The one ab exercise you should stop doing — and what to do instead

A photo of a young man doing sit ups
(Image credit: Shutterstock)

Sure, you’re hoping to get the six pack of your dreams, but did you know that not all ab workouts are created equal? In fact, there’s some exercises that experts really wish you’d stop doing, and sit-ups are at the top of this list. 

We don’t need to tell you that doing hundreds of sit-ups a day won’t get you abs — how visible your abdominal muscles are actually depends on your body fat percentage (take a look at these exercises to help target belly fat, plus the cardio exercises that burn more calories than running). In addition to not being all that effective, according to Harvard Health Publications, sit-ups can be potentially damaging to the spine.  

Medical professionals explain that when you perform a sit-up, you’re pushing your curved spine into the floor, while flexing upwards. If you suffer from tight hip flexors, or sit down a lot, your hip flexors can tug against your lower back during this upward motion, creating pain or discomfort in the lower back. It’s thought to be even worse if you perform sit-ups with your hands behind your head and almost pull your body upwards. While you might not notice this initially, over time, doing endless sit-ups could lead to back pain. 

While sit-ups do target the rectus abdominal muscles, there are thought to be more cons than pros of this exercise, and, to a lesser extent, crunches. Luckily, there are plenty of other effective ab exercises out there that can be performed without flexion or pressure on the spine. As always, if you do experience any back pain when exercising, it’s a good idea to check with your doctor or physiotherapist.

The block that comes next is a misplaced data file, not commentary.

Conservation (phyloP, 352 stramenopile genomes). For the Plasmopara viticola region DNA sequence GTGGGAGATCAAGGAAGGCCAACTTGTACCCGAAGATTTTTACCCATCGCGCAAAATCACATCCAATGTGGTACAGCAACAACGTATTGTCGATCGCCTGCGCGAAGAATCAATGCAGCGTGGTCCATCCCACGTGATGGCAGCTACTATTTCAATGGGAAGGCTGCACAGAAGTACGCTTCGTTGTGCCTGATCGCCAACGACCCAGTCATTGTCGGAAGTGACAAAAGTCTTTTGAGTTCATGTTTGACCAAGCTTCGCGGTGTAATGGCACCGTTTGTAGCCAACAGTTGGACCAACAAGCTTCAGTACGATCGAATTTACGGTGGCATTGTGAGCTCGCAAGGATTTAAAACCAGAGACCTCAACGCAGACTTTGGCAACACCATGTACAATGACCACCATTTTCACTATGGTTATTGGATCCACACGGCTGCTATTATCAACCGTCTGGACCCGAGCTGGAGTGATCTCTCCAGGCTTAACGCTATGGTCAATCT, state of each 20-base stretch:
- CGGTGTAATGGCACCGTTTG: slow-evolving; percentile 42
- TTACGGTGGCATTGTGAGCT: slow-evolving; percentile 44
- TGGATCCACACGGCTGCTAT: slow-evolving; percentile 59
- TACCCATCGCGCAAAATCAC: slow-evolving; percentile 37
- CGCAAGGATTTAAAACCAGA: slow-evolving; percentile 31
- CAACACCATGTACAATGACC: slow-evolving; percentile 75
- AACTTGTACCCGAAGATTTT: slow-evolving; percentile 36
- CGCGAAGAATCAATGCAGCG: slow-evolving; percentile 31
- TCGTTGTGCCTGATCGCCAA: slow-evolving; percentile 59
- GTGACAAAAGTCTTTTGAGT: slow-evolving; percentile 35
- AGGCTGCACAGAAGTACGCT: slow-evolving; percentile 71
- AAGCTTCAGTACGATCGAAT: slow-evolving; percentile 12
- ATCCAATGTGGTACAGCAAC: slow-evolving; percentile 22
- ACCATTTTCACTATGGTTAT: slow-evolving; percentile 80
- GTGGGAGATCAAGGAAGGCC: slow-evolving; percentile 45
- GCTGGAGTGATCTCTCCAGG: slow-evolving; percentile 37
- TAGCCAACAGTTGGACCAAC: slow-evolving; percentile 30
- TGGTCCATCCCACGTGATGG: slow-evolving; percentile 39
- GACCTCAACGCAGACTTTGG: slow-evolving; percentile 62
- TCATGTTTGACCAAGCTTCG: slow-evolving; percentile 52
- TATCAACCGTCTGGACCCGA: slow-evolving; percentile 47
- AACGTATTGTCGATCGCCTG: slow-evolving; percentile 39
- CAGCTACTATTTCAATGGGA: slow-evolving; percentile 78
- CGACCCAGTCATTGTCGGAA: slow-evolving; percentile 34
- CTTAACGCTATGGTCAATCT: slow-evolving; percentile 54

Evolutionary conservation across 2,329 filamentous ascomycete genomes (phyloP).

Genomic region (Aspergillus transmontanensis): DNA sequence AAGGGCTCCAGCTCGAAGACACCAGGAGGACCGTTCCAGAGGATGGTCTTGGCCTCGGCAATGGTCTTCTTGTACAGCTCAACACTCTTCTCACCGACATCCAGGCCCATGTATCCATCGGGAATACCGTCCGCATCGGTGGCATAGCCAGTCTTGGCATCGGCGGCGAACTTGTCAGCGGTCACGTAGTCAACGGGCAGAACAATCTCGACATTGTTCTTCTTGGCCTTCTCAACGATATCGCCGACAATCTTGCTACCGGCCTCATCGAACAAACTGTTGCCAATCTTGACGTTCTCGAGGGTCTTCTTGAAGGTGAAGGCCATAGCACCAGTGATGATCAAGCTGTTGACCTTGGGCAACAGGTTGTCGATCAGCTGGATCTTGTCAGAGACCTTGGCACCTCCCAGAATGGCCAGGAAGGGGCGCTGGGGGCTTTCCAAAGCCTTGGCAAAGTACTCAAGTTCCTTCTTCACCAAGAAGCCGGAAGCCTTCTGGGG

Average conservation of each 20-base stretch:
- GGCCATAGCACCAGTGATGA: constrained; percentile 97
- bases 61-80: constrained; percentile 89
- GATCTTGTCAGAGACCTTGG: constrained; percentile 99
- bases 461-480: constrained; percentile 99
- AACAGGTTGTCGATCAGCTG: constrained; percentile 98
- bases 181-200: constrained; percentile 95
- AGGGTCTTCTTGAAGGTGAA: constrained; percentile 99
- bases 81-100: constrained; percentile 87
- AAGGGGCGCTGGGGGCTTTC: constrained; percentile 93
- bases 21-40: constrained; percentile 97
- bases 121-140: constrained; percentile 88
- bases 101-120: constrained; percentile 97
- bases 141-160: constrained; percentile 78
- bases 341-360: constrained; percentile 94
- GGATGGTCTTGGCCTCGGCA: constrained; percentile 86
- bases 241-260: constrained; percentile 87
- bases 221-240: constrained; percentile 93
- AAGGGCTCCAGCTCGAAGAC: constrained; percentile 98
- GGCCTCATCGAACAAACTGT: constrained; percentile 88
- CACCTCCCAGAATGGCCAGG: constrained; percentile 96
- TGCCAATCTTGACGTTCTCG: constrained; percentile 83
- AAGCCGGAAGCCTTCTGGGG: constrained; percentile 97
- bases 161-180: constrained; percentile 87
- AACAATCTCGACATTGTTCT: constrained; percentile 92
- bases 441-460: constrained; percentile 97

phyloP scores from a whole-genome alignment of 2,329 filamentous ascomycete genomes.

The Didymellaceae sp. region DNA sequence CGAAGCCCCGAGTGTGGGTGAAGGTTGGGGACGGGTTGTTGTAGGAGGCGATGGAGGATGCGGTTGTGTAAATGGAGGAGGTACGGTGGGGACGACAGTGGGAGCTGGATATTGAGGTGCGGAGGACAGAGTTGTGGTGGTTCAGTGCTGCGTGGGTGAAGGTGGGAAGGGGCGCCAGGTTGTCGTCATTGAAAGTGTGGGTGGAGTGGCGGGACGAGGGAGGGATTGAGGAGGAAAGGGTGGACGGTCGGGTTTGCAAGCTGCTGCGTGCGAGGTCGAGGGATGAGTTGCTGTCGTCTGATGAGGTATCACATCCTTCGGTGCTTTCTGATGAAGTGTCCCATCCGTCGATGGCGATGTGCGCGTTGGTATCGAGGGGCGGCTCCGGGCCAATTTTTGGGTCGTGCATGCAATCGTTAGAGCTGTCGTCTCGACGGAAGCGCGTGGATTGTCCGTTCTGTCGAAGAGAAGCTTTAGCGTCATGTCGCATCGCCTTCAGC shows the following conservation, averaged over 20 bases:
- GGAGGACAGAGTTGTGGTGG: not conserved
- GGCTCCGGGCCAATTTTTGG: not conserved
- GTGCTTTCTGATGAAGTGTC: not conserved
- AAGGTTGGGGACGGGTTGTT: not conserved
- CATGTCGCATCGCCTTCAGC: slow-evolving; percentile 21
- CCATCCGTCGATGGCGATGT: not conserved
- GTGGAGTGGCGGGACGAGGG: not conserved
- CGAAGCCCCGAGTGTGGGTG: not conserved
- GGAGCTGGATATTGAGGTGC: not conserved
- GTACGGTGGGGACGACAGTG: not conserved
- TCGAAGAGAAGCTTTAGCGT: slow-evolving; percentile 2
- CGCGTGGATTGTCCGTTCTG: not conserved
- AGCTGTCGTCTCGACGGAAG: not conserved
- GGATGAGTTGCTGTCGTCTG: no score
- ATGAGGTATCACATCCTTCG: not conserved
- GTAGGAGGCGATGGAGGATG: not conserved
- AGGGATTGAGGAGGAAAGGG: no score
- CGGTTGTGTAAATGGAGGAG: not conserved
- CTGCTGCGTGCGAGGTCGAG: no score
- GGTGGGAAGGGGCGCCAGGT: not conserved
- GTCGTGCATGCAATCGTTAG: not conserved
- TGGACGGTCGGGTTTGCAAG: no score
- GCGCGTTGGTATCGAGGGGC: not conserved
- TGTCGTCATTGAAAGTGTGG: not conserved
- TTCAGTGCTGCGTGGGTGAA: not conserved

The ab exercises to do instead of sit-ups:

1. Front planks  

In order to correctly get into the plank position, start in a press-up position, with your arms slightly wider than your shoulders and your body weight resting on your hands flat against the floor, or your forearms, depending on which variation you opt for. Think about creating a straight line from your heels to the crown of your head, engaging your core. Here’s how long you need to hold a plank to get results (spoiler — its not as long as you think!)  

2. Mountain climbers  

To do a mountain climber, start in a push-up position, then as quickly as you can, pull your right knee into your chest without letting it touch the floor as you extend it back out. Then repeat with your left knee. That's one rep.  

3. Deadbugs 

Start with your back and shoulders flat and heavy on the floor. Lift your arms straight above your shoulders and your legs in table top position, your knees directly over your hips. Take a breath in and as you exhale, slowly lower and straighten your left leg and your right arm until just above the floor. As you inhale, bring them back into the starting position. Repeat on the opposite side and you've completed one rep.

4. Toe taps 

This is a classic Pilates exercise that works the rectus abdominals and the traverse abdominals. Start with your legs in a table top position. Engaging your core and keeping your knee bent, lower your right and tap your toe on the floor. Your left leg should stay in a table top position. Reverse the move and repeat on the opposite side.

5. Leg raises 

Start lying on your back, making sure your lower back stays pressed into the floor. Keeping your legs straight and pressed together, lift them up towards the ceiling and lower them back down, never putting them fully back on the floor. 

5. Bicycle kicks 

To do a bicycle kick, lie on the floor with your back flat against the ground. Place your hands next to your head and raise your shoulders off the ground. Bend your knees and draw your legs up off the ground. Bring the right knee towards your chest as you straighten your left leg, as your right knee comes up, twist your body so your left elbow touches your right knee. Repeat on the other side and make sure your legs and shoulders remain off the ground for the entire exercise. 

Jane McGuire
Fitness editor

Jane McGuire is Tom's Guide's Fitness editor, which means she looks after everything fitness related - from running gear to yoga mats. An avid runner, Jane has tested and reviewed fitness products for the past five years, so knows what to look for when finding a good running watch or a pair of shorts with pockets big enough for your smartphone. When she's not pounding the pavements, you'll find Jane striding round the Surrey Hills, taking far too many photos of her puppy.